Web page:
Instep Today

Noori strikes twice

Instep Today
By Maheen Sabeeh
Thu, 03, 16

When Noori (brothers Ali Noor and Ali Hamza), one of Pakistan’s premier music acts, announced their return with a new album last year, fans of the band were delighted. While indie artists continue to release new singles and EPs with regularity, full-fledged albums from mainstream names have slowed down. And so, when Noori announced the album, Begum Gul Bakaoli Sarfarosh,

Part-performance and part conceptual, the music video of Pinjra, directed by Mandana Zadi, captures brother Ali Noor and Ali Hamza, the front-men of Noori,
in fine form. It is a reflection on the inner trappings of our soul, conflicting dogmatic ideas and the desire for freedom. Point, Noori.

Musicmix

Ali Noor and Ali Hamza shine in the spotlight with two new music videos. Instep takes a look.

When Noori (brothers Ali Noor and Ali Hamza), one of Pakistan’s premier music acts, announced their return with a new album last year, fans of the band were delighted. While indie artists continue to release new singles and EPs with regularity, full-fledged albums from mainstream names have slowed down. And so, when Noori announced the album, Begum Gul Bakaoli Sarfarosh, it not only captivated fans, both old and new but also made many wonder if the band could single-handedly rescue the music business from the many issues that plague it routinely. The answer is no because one act cannot change industry dynamics but it did prove one thing: the amount of optimism and hope Noori inspire in fans and within the entertainment world as well.


Despite the gap between studio albums, the band’s relationship with their fans hasn’t changed. If anything, it has cemented over time and they remain one of Pakistan’s most cherished music acts. Remember the fact that we know have more religious channels than music channels. In such a polarizing environment, holding onto your fans is an accomplishment worthy of applause. The DIY maneuvers of the band, after all this time, haven’t taken a backseat either and that’s something to celebrate as well.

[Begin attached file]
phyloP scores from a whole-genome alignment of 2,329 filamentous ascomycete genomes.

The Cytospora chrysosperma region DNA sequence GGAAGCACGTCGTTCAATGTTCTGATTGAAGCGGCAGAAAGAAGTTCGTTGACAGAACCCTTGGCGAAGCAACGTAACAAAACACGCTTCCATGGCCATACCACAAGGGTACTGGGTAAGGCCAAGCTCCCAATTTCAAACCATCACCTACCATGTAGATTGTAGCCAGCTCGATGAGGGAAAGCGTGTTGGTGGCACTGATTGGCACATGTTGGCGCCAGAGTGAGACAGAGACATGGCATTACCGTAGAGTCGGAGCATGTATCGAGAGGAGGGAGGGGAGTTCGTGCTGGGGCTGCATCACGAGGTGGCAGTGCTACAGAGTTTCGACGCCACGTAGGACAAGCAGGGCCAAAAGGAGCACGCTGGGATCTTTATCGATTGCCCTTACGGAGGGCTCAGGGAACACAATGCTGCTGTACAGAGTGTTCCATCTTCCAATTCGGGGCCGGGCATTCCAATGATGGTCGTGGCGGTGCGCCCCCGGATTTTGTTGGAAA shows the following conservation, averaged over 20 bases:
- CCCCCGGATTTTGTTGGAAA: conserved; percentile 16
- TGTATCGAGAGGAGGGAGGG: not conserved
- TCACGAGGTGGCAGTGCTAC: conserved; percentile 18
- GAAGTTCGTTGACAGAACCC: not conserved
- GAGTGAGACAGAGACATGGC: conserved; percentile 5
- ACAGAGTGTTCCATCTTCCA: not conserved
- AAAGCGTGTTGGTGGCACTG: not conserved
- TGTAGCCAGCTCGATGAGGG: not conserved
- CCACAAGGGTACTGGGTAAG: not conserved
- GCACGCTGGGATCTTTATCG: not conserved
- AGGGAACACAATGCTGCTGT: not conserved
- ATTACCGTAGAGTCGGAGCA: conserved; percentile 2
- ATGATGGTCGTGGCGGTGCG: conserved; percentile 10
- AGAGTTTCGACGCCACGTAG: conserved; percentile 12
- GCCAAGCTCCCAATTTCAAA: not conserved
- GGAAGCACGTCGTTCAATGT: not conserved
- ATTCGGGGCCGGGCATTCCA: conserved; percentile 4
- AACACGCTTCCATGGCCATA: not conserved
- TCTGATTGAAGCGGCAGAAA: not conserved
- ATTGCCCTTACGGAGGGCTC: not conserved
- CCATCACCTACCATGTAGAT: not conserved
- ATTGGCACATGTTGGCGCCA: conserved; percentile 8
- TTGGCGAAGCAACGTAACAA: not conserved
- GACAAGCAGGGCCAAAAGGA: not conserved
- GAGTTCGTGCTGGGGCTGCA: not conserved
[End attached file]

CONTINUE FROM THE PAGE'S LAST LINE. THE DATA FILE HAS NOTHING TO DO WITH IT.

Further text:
Last year was an eventful year for Noori who worked on the soundtrack of Karachi Se Lahore (alongside Shiraz Uppal) and made their presence felt with the release of BGBS and the conceptual music video for the single, ‘Aik Tha Badshah’ which was directed by Mandana Zaidi.

2016 is proving to be equally momentous, as Noori currently in Istanbul, are back in the spotlight with two new videos, released in a span of just a few weeks. The first is ‘Pinjra’ which is featured on their new album, BGBS  and is a testament to Noori’s vision and deliberate choice to expand their universally-appealing, performance-driven music videos into something much more subversive.


Directed by Mandana Zaidi, who has several Noori music videos to her credit, ‘Pinjra’ features the band in a curious avatar with their faces covered in the make-up of a clown while they struggle against a cage.  Hence the term ‘Pinjra’. Mandana Zaidi also stars in this edgy visual narrative which works as a metaphor for the song itself, a reflection on internal prisons that seem to suffocate and trap us, conflicting dogmatic beliefs that drown us and the desire for freedom.

A rock-fueled prayer to the heavens above, if you will.

The song, open to interpretation, is thumping, full of infectious energy and finds the brothers in their element as they breathe life into the video. ‘Pinjra’ shows that though Noori is fully capable of telling darker stories, they will always do it in a manner that bears their own unique signature and no one else’s. It will also, once again I say this, make you want to head to the nearest Noori gig.

The second curious Noori venture that’s worth reflection is the Indo-Pak effort, ‘Yaariyan’. Released this March, the song works beautifully as a message of hope and peace in an age where cricket matches between Pakistan and India (almost always) become a matter of psychotic national pride and reduces us to our worst selves.

Aptly titled ‘Yaariyan’, the track features Indian folktronica artists Hari and Sukhmani alongside Noori brothers. Released in March, the song, a reminder as to why collaborations can be so beautiful, was also performed by Noori at the prestigious Nations for Peace concert, which was held in India earlier this month.

In the end, both songs signify Noori’s personal beliefs: that culture and music goes beyond man-made borders and boundaries and that music will always mean more if and when it’s personal and reflective. Point, Noori.